Don’t bear me ill will, speech, that I borrow weighty words,
then labour heavily so that they may seem light.

Here, the end-stopped lines maintain balance and form, but the smaller pause of a comma contrasts with the longer pause (and breath) signalled by the full-stop to achieve a graceful fluency and increased flow.

But more commonly in contemporary poems – and as seen in the Williams and Dransfield poems above – a poet will aim for a more dramatic line-break by using enjambment. In Sharon Olds’s heavily enjambed poem, “I Go Back to May 1937”, the poet imagines her parents “standing at the formal gates of their colleges” in the late May sunlight:

I see my father strolling out
under the ochre sandstone arch, the
red tiles glinting like bent
plates of blood behind his head, I
see my mother with a few light books at her hip
standing at the pillar made of tiny bricks with the
wrought-iron gate still open behind her, its
sword-tips black in the May air …

Olds’s trademark narrative energy moves not just horizontally with the line but plunges down the page, her lines breaking on prepositions, articles, adjectives, and pronouns, forcing the reader to leap ahead, dizzily, for the noun or the verb. Sometimes the ride through an Olds poem is so violent it feels as if the poet has taken a pen in her fist and torn it down the page. Such heavily enjambed lines invigorate with their wilful incursion into the sentence, even if their liveliness comes at the cost of being harder for the ear to hear the structure.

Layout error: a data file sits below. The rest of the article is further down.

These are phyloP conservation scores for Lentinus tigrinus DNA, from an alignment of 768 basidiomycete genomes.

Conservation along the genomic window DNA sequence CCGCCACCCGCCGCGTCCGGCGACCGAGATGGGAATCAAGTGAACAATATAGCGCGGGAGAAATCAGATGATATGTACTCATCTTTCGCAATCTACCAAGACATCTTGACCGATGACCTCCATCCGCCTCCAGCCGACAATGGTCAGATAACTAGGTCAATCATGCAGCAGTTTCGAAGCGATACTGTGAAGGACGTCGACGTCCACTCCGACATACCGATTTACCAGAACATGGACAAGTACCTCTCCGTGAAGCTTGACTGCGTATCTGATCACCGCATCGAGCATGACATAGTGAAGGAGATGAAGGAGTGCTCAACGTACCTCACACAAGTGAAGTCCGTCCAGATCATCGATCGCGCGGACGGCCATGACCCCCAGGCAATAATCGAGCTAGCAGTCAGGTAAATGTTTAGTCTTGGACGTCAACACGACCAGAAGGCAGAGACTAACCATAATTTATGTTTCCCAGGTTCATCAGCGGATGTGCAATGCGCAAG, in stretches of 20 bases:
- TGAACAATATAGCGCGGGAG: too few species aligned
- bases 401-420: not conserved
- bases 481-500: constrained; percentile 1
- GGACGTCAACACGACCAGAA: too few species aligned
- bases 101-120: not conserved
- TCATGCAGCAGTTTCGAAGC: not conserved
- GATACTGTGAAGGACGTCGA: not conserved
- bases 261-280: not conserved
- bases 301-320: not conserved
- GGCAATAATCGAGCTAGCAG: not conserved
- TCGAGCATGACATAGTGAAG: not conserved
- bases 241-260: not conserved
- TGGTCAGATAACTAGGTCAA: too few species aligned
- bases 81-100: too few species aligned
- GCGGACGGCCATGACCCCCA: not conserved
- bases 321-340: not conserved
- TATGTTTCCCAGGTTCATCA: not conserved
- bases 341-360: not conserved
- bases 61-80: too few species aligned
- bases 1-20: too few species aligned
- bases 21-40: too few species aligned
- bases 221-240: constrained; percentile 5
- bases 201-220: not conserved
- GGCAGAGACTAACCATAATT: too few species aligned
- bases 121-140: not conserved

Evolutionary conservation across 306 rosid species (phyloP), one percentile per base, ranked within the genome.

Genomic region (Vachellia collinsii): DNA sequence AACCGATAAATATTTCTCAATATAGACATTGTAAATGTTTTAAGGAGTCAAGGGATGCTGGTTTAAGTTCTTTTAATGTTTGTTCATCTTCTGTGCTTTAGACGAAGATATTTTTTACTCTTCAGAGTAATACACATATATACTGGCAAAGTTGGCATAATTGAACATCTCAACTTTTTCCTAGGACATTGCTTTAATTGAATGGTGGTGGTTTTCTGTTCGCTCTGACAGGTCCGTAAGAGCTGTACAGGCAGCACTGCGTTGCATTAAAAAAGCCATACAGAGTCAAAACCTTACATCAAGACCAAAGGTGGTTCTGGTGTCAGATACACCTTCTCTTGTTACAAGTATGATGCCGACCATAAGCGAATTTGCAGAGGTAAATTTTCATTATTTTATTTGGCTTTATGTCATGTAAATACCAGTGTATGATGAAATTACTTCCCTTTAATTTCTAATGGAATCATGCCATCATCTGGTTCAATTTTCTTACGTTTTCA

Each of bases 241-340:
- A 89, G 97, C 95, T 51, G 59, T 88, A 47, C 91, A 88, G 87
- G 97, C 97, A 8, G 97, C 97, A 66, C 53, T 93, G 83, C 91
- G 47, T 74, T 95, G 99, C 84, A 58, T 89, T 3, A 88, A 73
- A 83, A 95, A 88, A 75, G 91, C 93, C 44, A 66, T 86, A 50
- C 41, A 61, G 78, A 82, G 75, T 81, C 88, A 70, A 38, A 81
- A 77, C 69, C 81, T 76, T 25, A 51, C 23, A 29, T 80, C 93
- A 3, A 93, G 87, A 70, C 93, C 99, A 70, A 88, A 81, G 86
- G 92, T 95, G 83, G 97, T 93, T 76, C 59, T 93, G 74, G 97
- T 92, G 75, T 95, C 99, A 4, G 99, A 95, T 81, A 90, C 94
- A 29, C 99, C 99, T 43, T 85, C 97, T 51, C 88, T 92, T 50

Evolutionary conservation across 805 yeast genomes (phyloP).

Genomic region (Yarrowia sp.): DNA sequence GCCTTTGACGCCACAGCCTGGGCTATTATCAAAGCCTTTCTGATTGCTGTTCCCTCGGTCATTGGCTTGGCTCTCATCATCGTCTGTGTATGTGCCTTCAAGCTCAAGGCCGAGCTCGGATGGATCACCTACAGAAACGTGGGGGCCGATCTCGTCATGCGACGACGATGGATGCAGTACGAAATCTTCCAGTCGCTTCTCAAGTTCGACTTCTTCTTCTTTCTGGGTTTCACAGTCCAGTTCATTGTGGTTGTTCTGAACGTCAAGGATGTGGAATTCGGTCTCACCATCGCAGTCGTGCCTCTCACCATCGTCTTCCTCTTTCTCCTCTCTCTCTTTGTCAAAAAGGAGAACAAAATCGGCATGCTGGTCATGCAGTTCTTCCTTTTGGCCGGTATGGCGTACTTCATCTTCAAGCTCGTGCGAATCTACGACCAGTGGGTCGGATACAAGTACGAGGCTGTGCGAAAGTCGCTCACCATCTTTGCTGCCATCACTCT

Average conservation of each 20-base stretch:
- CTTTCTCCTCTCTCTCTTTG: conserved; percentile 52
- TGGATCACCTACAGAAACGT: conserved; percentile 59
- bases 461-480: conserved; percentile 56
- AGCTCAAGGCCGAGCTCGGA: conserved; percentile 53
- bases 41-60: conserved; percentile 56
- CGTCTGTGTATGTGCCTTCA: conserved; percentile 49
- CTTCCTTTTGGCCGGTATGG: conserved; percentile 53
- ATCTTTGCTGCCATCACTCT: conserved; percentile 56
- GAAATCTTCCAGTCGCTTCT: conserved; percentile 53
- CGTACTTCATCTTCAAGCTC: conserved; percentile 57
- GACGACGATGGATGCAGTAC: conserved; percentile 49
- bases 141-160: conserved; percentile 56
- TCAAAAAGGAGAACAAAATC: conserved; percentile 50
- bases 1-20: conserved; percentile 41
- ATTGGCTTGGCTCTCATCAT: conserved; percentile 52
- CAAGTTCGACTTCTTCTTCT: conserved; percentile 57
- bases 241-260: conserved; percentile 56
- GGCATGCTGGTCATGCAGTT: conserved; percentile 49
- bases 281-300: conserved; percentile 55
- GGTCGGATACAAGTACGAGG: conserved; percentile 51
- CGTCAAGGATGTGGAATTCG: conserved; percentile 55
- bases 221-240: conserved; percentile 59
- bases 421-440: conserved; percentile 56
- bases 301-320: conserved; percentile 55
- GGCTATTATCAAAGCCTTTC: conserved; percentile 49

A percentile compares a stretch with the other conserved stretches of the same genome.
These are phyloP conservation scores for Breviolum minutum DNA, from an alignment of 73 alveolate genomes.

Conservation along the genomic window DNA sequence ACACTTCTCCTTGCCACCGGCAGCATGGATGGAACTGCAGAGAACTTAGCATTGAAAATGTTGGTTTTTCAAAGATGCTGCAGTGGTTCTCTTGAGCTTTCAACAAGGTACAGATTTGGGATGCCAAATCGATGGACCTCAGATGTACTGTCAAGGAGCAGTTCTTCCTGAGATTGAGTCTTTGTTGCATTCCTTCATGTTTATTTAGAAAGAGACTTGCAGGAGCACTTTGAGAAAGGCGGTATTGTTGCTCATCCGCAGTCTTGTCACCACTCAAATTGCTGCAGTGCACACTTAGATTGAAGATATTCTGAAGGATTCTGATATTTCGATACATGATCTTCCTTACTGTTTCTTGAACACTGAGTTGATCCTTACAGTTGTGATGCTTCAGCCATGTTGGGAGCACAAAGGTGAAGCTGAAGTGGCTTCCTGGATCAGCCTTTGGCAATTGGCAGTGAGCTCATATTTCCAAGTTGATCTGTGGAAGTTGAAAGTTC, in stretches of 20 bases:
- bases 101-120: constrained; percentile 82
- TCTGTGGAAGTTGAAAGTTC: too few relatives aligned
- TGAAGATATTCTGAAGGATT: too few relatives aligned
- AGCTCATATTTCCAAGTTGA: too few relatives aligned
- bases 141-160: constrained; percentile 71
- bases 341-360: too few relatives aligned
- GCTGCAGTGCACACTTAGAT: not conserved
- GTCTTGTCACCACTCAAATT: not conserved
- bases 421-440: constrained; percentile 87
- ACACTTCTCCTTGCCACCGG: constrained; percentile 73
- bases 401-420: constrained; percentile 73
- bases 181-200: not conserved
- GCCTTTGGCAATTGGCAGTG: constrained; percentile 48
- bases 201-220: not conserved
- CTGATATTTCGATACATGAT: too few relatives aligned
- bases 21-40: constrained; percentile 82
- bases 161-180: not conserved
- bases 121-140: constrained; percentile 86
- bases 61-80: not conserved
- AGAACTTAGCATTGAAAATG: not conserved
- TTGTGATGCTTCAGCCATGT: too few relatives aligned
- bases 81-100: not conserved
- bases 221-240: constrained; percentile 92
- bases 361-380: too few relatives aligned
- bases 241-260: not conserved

Enjambment offers the additional quality of allowing the poet to spin meaning on its head. Working in a highly condensed form, poets often celebrate the possibility of generating multiple meanings from a single statement. In Robert Hass’s “Meditation at Lagunitas”, for example, the poet offers the idea that desire is full, amplified, but this meaning holds only for a moment before it is shattered in the next line: